SEOUL, Nov. 2 (Yonhap) -- South Korea announced a 9.2 trillion won (US$8.2 billion) project Tuesday to build its largest offshore wind farm in the Yellow Sea in an effort to further harness renewable energy and cut its dependence on fossil fuels.
Under the three-phase plan, the country will first build a "proving area" by 2013 in waters off the coast of southwestern Buan and Yeonggwang counties to test 20 five-megawatt turbines from various South Korean manufacturers, the Ministry of Knowledge Economy said.
An additional 180 five-megawatt turbines will be installed by 2016, followed by 300 five-megawatt turbines by 2019 at the proposed complex that will generate a total of 2,500 megawatts of electricity.
The project has been scaled down from an earlier plan. Ministry officials told Yonhap News Agency in September that the government had planned to build up to 1,000 wind turbines by 2019.
The value of the project, however, remains little affected as the cost of building the foundation for the complex and underwater grids takes up nearly half of the entire cost, the ministry officials said.
"The plan is to make South Korea the world's third-largest country in terms of offshore wind power generation," Kang Nam-hoon, head of the ministry's energy and climate change policy division, told a press briefing.
"And to be able to export related equipment and technology, we need a good track record of actually building and operating such facilities. The project partly aims to do that," he added.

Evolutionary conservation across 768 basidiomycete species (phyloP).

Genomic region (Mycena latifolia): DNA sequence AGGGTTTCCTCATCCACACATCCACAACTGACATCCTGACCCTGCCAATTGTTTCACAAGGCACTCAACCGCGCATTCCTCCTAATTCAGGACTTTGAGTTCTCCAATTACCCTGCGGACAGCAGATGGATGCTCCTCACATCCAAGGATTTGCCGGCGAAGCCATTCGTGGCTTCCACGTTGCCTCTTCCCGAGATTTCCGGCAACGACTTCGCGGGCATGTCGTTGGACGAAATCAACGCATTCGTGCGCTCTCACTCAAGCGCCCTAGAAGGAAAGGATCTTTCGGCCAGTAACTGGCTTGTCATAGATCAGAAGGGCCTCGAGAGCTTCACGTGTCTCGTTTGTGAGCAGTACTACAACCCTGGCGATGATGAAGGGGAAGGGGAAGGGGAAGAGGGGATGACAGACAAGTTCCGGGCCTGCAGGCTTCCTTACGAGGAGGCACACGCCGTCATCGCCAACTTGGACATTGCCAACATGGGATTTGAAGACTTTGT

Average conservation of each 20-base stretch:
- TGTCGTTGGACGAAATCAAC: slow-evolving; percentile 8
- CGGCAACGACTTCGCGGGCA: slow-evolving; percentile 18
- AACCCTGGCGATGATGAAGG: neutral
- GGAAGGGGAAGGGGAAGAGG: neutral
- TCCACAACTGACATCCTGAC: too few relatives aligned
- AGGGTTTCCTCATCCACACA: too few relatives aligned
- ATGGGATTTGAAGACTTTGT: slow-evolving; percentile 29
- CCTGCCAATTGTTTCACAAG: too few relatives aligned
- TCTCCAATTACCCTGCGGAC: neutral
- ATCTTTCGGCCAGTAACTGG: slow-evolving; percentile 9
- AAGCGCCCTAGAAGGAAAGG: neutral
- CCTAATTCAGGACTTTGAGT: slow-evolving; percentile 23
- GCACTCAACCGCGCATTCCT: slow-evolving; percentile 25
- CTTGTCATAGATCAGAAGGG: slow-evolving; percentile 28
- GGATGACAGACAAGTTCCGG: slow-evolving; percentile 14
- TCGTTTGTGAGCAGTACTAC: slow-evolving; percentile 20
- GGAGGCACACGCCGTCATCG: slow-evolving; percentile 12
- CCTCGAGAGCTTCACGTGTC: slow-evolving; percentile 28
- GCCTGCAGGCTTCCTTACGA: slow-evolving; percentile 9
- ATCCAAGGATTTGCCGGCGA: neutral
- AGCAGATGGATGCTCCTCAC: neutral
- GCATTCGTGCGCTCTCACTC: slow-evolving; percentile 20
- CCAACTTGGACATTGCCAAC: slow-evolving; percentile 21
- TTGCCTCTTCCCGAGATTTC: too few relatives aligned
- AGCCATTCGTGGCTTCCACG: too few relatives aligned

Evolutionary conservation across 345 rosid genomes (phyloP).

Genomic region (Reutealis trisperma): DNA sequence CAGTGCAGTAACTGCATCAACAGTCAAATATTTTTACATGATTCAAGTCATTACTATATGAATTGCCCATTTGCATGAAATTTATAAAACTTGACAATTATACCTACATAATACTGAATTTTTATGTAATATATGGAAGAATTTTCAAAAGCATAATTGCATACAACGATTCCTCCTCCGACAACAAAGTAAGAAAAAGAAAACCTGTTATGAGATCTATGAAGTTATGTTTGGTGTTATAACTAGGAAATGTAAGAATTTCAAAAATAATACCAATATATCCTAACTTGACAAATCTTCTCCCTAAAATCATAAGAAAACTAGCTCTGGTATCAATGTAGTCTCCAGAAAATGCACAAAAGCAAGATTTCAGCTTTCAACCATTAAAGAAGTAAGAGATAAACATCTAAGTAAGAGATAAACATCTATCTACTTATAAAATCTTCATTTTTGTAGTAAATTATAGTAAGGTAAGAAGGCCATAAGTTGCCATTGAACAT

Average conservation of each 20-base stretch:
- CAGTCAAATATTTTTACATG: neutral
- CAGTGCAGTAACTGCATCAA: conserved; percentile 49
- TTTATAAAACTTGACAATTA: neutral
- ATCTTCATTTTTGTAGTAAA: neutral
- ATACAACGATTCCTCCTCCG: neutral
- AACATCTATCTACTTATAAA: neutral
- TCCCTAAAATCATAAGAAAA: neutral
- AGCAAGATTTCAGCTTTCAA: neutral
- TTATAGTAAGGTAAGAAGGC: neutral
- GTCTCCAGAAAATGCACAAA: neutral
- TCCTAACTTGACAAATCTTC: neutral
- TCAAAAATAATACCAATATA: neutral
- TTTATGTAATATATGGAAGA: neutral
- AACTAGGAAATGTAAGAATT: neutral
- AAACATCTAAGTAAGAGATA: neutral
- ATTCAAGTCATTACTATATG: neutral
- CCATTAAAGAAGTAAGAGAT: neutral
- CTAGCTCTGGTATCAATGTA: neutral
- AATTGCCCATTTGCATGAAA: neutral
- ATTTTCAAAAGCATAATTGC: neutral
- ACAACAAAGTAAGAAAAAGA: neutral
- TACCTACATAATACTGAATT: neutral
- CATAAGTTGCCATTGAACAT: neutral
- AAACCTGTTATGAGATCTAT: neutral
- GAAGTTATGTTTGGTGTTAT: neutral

The proposed plan comes as Seoul is working to increase its use of renewable energy sources as the country currently depends on imports for nearly 97 percent of all its energy needs.
The government is expected to soon introduce the so-called Renewable Portfolio Standards, or RPS, for enforcement from the beginning of 2012. The RPS will require all electric power companies generating and selling more than 500 megawatts of electricity per hour to gradually increase the proportion of their power supplies from renewable energy sources from 2 percent in 2012 to 10 percent in 2022.
Ministry officials earlier told Yonhap News Agency that the government plans to build 11 nuclear reactors by 2030, which will bring up the proportion of power generated by nuclear plants to 30 percent of all electricity supplies from the current 14 percent. South Korea currently has 20 nuclear reactors in operation and is building eight new reactors.
South Korea pledged in late 2009 to voluntarily cut its greenhouse gas emissions by 30 percent from its forecast or business-as-usual level in 2020.
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